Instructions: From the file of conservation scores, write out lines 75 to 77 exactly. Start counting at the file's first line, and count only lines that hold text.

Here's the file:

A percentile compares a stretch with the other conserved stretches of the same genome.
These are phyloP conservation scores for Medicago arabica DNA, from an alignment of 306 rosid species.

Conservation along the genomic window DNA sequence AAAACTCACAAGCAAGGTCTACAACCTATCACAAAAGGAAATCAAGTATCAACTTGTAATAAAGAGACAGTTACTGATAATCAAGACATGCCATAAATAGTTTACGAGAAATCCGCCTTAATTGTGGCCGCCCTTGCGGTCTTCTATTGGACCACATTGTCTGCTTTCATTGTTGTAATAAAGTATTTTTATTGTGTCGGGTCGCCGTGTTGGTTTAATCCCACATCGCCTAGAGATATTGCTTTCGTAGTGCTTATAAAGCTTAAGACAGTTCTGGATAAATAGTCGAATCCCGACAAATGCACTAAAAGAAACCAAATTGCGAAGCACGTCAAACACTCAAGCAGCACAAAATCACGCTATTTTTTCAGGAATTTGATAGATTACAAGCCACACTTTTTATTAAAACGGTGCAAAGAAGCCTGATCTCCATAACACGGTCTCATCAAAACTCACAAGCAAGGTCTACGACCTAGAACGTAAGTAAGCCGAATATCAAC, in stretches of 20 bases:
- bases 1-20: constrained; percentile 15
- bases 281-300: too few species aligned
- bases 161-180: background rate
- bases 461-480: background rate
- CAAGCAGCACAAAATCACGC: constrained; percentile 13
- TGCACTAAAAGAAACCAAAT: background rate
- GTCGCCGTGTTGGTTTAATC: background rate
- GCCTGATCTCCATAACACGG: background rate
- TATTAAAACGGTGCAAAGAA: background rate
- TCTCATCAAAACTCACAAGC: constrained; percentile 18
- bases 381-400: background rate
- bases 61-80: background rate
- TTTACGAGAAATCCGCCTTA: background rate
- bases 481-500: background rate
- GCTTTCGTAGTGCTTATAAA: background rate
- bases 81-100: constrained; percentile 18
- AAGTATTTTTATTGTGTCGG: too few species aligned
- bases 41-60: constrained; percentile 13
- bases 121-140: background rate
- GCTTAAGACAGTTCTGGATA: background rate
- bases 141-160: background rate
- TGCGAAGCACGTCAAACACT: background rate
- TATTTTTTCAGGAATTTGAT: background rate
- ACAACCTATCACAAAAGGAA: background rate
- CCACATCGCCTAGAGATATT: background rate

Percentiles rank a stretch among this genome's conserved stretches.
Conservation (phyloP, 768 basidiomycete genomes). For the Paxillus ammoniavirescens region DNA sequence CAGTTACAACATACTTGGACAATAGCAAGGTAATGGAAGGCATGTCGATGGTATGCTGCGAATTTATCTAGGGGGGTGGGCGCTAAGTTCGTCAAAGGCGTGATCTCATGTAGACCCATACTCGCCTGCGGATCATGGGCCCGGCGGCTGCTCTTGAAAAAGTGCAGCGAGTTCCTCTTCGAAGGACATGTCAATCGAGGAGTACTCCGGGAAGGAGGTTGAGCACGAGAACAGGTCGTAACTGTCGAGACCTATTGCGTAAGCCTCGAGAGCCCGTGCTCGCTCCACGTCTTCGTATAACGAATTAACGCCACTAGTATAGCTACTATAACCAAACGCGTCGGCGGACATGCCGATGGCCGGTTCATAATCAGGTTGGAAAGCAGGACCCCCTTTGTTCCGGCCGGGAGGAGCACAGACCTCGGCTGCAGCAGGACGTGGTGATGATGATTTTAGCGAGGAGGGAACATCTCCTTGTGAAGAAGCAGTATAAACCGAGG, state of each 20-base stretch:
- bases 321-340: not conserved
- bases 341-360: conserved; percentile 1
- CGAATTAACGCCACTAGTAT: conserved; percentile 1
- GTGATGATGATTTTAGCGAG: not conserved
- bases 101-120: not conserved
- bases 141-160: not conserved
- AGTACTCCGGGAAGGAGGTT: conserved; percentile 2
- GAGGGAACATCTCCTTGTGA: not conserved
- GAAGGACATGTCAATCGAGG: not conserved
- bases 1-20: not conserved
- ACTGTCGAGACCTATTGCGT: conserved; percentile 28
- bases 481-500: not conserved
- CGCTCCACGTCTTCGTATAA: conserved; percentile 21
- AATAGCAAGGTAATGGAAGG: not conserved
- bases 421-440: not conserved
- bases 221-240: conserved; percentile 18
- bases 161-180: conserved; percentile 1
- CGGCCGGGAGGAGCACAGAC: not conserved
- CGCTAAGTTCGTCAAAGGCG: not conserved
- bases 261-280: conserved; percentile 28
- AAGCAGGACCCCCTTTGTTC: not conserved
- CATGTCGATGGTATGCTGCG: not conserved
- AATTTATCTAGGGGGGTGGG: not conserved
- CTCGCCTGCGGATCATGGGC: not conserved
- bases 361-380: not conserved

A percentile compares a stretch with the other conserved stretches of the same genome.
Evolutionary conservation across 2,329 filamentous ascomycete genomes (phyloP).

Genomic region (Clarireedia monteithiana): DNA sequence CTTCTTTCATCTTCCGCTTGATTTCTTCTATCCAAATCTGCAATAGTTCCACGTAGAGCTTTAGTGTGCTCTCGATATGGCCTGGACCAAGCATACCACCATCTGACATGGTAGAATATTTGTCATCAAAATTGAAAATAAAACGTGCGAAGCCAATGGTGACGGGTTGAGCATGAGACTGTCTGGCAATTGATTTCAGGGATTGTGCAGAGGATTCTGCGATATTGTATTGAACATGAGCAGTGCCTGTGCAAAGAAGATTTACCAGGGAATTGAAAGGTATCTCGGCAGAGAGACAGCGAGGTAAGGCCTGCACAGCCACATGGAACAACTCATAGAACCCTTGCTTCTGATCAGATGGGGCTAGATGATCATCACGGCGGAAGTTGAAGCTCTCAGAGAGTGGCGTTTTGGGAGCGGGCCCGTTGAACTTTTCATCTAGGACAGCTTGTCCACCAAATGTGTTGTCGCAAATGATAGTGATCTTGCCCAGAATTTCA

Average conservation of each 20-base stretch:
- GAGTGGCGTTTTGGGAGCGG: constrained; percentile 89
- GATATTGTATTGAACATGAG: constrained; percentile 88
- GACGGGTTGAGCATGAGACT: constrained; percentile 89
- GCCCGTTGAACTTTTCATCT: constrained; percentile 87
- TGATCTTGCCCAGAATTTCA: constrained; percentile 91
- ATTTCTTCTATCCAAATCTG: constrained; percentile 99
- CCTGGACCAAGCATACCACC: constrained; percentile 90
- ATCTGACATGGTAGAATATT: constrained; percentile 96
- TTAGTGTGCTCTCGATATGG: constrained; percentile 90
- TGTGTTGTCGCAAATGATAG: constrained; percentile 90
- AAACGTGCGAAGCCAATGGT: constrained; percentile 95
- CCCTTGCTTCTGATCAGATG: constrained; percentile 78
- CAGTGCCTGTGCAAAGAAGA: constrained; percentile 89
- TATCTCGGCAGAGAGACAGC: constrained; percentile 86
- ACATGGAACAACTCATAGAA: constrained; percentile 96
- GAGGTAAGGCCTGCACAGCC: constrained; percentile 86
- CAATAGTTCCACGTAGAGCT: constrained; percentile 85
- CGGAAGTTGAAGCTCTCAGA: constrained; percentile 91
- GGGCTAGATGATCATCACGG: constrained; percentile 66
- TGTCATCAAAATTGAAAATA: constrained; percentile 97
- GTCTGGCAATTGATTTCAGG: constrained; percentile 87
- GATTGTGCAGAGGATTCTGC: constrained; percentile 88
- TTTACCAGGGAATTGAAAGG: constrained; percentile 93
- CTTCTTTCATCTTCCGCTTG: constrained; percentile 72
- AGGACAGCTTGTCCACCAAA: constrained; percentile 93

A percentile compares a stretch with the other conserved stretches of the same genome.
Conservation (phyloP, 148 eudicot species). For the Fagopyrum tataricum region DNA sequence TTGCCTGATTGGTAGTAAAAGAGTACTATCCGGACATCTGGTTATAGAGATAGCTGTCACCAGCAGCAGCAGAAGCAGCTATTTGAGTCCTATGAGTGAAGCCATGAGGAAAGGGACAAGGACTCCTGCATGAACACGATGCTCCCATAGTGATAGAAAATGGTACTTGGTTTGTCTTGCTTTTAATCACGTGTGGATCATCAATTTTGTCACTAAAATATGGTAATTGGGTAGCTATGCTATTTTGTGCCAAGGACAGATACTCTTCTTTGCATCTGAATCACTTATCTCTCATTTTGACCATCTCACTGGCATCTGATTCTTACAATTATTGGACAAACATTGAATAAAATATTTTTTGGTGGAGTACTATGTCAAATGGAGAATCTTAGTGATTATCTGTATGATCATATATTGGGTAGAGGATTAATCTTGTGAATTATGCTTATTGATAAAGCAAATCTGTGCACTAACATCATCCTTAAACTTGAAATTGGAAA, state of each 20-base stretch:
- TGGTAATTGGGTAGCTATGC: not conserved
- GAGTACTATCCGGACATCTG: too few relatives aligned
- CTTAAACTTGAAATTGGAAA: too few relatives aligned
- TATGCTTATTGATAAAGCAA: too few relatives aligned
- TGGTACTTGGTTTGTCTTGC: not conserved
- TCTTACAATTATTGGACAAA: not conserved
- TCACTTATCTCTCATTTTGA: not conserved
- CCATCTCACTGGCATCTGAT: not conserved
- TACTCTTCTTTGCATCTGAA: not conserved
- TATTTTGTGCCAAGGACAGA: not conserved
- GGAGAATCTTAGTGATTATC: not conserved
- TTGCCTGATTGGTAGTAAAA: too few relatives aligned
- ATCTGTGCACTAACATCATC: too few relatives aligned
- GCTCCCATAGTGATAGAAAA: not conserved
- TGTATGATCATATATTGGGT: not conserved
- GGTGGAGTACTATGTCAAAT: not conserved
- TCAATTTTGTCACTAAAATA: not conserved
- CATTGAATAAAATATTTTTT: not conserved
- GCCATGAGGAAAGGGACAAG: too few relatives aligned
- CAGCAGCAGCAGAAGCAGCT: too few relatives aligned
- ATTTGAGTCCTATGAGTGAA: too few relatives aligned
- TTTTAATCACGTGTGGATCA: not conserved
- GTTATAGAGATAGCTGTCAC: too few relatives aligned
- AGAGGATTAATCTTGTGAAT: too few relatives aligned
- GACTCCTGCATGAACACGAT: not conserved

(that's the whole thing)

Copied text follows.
- GAGGTAAGGCCTGCACAGCC: constrained; percentile 86
- CAATAGTTCCACGTAGAGCT: constrained; percentile 85
- CGGAAGTTGAAGCTCTCAGA: constrained; percentile 91